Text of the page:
Cllr Reed: I think what is interesting about this agenda is that the innovation is not in any of the particular services that we are looking at. You can always go and find an example of a co-operatively run service in any particular service area somewhere in the country. The innovation is trying to do it across all the services at once. You can go and find examples of where it has worked in any particular service and talk to the people that are delivering it and the people that are using it and hear from them, and they are often quite evangelical about the benefits to them in doing it.

The core reason why people would participate in this way-I should roll back a bit. It is important to understand the difference between participation and volunteering. This is not an agenda that expects people to volunteer to do things that the state is no longer doing. It is a model of participation, and people will participate in decisions that are being taken about them if it matters enough to them what the outcome is.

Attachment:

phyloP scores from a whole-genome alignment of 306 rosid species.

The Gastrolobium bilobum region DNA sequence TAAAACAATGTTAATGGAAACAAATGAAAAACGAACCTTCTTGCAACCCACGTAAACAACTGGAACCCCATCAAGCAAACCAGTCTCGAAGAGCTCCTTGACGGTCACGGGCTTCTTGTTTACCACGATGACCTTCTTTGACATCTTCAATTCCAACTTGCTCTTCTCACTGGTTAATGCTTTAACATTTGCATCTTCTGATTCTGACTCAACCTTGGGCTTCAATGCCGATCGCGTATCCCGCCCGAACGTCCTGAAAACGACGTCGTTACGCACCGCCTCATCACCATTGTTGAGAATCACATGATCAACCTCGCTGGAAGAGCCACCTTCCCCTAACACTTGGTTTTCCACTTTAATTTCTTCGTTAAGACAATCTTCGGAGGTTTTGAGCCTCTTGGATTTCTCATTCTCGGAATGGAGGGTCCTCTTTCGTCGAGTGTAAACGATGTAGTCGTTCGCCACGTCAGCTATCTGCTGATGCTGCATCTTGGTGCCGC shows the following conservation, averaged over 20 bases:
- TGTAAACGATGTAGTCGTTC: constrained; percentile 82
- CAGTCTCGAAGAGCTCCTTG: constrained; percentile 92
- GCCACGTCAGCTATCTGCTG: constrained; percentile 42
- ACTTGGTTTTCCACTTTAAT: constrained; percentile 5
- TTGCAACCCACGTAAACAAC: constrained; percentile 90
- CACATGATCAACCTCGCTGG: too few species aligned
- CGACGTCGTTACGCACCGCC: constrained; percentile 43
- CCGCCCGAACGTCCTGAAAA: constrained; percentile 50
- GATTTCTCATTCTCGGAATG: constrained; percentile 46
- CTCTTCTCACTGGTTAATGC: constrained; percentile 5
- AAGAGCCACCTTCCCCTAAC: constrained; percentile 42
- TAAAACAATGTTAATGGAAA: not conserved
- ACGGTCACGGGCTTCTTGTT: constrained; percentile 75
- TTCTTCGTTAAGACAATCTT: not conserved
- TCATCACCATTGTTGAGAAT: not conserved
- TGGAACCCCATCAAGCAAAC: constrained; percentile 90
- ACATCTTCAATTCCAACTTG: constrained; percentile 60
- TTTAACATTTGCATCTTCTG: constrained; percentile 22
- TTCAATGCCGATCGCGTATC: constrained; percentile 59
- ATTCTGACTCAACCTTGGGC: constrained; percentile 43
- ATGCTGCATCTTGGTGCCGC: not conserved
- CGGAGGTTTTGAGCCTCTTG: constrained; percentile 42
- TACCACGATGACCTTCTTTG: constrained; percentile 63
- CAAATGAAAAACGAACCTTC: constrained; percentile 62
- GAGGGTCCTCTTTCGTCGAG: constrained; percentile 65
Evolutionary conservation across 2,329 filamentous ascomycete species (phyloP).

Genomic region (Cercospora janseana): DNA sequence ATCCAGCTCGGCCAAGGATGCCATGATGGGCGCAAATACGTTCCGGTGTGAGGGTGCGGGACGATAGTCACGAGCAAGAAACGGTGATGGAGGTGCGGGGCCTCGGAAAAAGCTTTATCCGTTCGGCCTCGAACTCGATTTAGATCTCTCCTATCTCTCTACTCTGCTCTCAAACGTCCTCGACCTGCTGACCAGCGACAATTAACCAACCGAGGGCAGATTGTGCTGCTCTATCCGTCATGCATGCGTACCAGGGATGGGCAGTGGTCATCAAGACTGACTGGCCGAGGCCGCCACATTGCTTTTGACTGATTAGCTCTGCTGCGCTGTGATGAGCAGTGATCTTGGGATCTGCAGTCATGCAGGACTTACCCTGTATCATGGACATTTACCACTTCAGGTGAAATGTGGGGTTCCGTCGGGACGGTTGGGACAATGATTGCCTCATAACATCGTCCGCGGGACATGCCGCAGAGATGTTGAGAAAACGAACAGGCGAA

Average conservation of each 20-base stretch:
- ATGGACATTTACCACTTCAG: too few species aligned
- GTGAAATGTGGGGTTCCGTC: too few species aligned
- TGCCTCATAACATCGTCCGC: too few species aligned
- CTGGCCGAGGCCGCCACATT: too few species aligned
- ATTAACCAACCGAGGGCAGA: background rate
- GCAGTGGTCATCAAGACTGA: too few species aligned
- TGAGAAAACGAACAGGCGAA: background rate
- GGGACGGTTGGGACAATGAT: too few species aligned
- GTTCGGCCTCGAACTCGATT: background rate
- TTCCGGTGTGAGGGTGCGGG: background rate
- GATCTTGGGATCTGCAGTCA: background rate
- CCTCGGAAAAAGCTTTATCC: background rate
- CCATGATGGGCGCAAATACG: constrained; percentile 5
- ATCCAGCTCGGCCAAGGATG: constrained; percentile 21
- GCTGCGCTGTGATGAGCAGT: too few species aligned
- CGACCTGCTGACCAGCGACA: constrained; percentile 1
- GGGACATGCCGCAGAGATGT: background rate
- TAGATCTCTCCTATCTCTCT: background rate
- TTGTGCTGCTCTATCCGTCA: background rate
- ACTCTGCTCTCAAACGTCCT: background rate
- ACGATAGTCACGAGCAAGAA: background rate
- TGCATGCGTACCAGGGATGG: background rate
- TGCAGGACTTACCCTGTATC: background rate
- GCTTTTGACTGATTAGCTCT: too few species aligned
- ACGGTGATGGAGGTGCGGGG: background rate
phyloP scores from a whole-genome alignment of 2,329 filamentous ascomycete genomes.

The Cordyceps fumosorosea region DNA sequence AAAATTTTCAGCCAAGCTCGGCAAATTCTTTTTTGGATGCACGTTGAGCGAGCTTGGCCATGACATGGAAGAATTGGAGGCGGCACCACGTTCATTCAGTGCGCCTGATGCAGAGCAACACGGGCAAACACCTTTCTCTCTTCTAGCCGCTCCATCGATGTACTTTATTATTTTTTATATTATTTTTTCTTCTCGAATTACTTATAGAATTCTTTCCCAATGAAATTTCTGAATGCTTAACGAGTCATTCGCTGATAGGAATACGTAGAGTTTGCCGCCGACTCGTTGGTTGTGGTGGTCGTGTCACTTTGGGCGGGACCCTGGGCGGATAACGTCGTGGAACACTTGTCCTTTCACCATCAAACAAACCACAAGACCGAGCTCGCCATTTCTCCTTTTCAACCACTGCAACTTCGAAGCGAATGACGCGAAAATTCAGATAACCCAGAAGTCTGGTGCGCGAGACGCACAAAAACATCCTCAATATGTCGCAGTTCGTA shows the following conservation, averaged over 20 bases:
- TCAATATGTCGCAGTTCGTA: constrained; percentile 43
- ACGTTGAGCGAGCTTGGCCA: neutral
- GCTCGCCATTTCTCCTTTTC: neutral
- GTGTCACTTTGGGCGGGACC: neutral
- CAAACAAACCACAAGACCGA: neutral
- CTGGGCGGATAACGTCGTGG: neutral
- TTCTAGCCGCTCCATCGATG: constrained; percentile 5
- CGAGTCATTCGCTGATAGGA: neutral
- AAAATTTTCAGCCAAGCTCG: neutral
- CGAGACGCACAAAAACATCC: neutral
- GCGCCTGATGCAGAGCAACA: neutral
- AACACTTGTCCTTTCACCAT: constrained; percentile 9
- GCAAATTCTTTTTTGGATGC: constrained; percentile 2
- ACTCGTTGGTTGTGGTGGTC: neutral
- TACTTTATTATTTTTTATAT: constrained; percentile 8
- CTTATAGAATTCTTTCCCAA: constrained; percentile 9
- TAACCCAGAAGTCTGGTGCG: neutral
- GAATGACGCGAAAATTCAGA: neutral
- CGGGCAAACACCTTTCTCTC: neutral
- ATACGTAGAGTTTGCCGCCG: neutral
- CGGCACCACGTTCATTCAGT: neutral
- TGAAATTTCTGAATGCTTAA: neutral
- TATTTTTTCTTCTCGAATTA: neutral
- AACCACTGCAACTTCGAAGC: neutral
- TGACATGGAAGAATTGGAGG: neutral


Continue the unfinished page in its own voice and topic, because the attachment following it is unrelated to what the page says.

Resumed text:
Back to my youth services example, if you have a mother on an estate, and I have met mothers in this circumstance, whose 13-year-old boy-it is usually boys-is getting involved in a violent youth gang, that mother wants that child’s life pulled back on track. She does not want her child getting into that kind of life. She sees public services, as they are currently being run, failing to deal with that problem. She wants to be involved in the decision-making process because she believes, and she is right, that as a mother living in that community, she has insights and views that need to be taken into account in the design of the services that are going to meet that need. That is why she will participate, because she has a vital interest in what the outcome is.